I mention all this, not to disparage or discourage action but only to make clear how big a job this commission, or any body inside the labor movement, faces. It seems to me, you must be ready to propose measures that go beyond what is conventional in the labor movement or may be downright unpopular. As Obama might say: the old way has failed: we might at least consider the new. In that spirit, I offer my own thinking which I would sum up as follows:

1. We need an authority, within the union which can free itself from internal union politics and can rise above the familiar maneuvering and conflicts for power, prestige, and perquisites. We need an appeals or enforcement institution that is completely independent of any union's own administrative structure, not beholden to any established officialdom, and under certain conditions, free to overturn decisions of the union president or international executive board. 2. Lacking the tools of government law enforcement authorities, we can depend upon the hundreds of thousands of good union activists, whose eyes and ears and dedication to the labor movement, can make them effective guardians of integrity. But for that, we need to create the kind of genuine democratic atmosphere within the union that encourages members to speak their mind without fear of denunciation or retaliation.

In that connection, I offer the following observations:

I: The implementing or enforcement body

Here, the commission can begin by considering the Public Review Board of the United Auto Workers. After the ACLU proposed the creation of such boards in the labor movement, the UAW set up its board upon the initiative of Walter Reuther in 1957; it remains an effective functioning body. The remarkable feature of this move is that it represents the voluntary relinquishing by a union leadership of a measure of its authority to a body composed of individuals outside of the union and independent of its power structure. As an authoritative appeals committee, it offers recourse to members against decisions of the union's highest officers, including the president and international executive board. It is limited only by its inability to review UAW official collective bargaining policy. Its decisions are readily available to UAW members and the general public. (See Articles 32 and 33 of UAW Constitution)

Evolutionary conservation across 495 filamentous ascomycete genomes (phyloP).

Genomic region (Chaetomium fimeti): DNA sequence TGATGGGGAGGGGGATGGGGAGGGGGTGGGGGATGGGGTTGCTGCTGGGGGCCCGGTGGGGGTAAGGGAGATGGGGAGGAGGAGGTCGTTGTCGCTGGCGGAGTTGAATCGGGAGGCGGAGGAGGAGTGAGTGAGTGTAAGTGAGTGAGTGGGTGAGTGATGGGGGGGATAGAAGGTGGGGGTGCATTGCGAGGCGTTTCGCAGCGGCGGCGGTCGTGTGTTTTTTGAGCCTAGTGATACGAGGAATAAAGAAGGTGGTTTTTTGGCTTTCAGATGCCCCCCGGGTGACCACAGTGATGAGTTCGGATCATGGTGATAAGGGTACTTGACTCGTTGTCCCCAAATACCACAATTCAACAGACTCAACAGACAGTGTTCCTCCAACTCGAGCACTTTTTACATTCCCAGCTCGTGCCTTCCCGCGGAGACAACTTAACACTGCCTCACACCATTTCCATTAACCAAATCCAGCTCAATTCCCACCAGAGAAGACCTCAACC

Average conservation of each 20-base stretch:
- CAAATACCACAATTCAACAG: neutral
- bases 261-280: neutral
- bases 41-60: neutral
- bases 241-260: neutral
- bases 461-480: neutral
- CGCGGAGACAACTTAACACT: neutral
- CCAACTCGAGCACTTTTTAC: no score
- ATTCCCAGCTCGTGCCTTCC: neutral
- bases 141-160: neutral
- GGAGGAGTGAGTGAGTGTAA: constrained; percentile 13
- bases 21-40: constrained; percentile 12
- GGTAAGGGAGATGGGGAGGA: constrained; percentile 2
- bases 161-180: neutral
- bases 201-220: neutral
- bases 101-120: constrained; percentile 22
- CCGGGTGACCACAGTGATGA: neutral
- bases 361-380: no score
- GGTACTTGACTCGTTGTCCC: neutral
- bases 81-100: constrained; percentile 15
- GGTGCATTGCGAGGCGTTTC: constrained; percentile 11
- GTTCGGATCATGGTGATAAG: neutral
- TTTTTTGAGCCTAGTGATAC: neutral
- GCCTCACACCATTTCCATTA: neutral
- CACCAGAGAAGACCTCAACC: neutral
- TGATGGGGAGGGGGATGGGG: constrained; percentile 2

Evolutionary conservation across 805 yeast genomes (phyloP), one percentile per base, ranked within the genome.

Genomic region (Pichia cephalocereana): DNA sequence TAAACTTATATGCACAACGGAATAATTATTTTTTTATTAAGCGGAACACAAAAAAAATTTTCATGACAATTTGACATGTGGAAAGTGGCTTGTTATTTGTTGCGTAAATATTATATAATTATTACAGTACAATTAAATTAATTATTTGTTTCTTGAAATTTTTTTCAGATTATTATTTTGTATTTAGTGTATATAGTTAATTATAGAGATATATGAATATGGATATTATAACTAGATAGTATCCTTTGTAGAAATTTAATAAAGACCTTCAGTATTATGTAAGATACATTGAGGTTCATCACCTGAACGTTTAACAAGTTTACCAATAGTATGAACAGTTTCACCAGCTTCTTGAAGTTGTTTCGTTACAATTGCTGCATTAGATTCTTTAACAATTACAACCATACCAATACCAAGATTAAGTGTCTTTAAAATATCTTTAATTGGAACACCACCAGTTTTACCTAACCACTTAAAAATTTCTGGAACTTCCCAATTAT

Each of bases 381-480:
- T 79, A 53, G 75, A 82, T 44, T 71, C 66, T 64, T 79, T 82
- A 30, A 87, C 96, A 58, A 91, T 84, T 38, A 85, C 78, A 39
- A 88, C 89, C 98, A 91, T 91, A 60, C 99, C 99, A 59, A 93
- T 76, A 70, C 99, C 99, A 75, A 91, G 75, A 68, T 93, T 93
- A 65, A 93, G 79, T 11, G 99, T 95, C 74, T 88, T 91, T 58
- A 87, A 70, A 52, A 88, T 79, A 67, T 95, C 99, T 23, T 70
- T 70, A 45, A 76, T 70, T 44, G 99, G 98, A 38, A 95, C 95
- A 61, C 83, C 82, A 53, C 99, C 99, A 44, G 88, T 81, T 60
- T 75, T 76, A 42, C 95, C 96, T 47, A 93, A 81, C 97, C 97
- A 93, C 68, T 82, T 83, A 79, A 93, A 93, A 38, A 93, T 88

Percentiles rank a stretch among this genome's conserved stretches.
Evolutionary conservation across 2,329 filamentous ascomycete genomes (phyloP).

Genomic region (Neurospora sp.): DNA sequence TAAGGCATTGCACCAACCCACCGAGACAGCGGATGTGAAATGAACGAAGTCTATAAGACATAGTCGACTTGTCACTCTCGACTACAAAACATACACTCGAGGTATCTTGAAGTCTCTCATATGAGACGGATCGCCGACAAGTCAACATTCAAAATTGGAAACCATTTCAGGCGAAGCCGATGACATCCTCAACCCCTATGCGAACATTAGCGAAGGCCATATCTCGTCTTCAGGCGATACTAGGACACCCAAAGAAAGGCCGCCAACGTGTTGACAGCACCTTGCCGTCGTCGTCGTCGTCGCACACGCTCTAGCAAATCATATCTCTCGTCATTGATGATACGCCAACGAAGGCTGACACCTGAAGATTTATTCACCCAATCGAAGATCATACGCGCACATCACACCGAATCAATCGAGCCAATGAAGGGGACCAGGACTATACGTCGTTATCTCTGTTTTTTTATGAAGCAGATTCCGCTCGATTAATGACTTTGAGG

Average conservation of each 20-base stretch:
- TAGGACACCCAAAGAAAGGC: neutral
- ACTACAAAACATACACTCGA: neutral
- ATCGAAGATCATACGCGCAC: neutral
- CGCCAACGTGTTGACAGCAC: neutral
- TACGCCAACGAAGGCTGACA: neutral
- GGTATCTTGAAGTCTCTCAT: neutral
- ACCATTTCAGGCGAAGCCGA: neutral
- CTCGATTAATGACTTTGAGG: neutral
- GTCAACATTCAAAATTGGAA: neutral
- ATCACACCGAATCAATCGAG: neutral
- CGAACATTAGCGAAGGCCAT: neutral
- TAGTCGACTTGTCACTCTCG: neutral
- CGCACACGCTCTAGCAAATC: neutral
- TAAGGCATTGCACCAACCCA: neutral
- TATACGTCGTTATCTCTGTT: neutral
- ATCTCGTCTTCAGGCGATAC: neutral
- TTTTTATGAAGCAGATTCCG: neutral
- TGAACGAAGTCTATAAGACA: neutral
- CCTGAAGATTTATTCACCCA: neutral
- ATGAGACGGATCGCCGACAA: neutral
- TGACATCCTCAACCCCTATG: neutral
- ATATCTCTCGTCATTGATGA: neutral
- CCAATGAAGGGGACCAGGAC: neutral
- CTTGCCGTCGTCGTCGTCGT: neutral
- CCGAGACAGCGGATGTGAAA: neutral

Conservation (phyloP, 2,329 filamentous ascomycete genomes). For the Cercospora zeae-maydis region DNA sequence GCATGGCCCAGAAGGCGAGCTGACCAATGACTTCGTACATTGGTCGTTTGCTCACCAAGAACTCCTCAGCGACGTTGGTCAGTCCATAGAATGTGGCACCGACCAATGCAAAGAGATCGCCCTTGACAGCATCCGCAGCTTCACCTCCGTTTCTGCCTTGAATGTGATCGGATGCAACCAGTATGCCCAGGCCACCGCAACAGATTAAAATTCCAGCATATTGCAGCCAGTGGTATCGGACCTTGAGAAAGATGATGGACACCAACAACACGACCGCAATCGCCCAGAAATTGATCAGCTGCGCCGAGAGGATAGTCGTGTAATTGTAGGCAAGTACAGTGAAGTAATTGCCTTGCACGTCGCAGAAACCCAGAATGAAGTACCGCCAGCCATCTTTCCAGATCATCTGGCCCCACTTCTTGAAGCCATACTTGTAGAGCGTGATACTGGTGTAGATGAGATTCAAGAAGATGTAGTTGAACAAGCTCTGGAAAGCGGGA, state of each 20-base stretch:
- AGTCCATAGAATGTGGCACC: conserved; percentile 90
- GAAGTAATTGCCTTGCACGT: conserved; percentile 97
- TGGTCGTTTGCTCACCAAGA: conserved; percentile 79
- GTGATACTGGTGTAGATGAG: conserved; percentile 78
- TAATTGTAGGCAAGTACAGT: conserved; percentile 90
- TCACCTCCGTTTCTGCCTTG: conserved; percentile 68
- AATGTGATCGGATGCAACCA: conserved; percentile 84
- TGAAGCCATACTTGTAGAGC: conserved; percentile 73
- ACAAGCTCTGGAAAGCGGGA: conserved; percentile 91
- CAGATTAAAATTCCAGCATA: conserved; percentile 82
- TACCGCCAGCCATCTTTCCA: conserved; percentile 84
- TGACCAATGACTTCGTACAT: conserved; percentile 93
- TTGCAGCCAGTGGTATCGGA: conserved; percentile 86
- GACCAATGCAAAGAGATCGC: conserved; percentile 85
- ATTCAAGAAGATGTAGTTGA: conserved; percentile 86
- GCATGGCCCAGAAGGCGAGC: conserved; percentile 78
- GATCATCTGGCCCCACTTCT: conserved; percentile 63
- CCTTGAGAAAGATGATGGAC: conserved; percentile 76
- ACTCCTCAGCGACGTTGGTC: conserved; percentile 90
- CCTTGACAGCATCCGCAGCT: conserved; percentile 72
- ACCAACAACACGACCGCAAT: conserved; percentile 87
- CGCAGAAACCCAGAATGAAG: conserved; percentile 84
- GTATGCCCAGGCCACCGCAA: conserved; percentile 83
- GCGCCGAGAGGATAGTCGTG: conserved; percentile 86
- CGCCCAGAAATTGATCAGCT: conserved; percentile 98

To remain effective, any such a review board must be composed of individuals of unquestioned integrity. If its members were chosen for their deference to the union leadership or dependence upon it, the board would lose all credibility. The UAW has passed this test by selecting people who are pro-labor, civil libertarian in outlook, and eminent their own careers. UAW-PRB members are nominated by the international president, subject to approval by the international executive board, and finally elected at the UAW convention. They serve a term of five years. Any vacancy in mid-term is filled from nominations by the board itself.

I would make at least one suggestion to strengthen the board's reputation for independence. The union president should make his selections from a whole roster of nominations submitted by organizations like the ACLU, NAACP, the UAW Public Review Board, the Association for Union Democracy, the Public Citizen Litigation Group. In that case, while the union retains the right to choose the members of the board, it does so from among panel members chosen by pro-labor civil libertarians independent of the ruling union administration.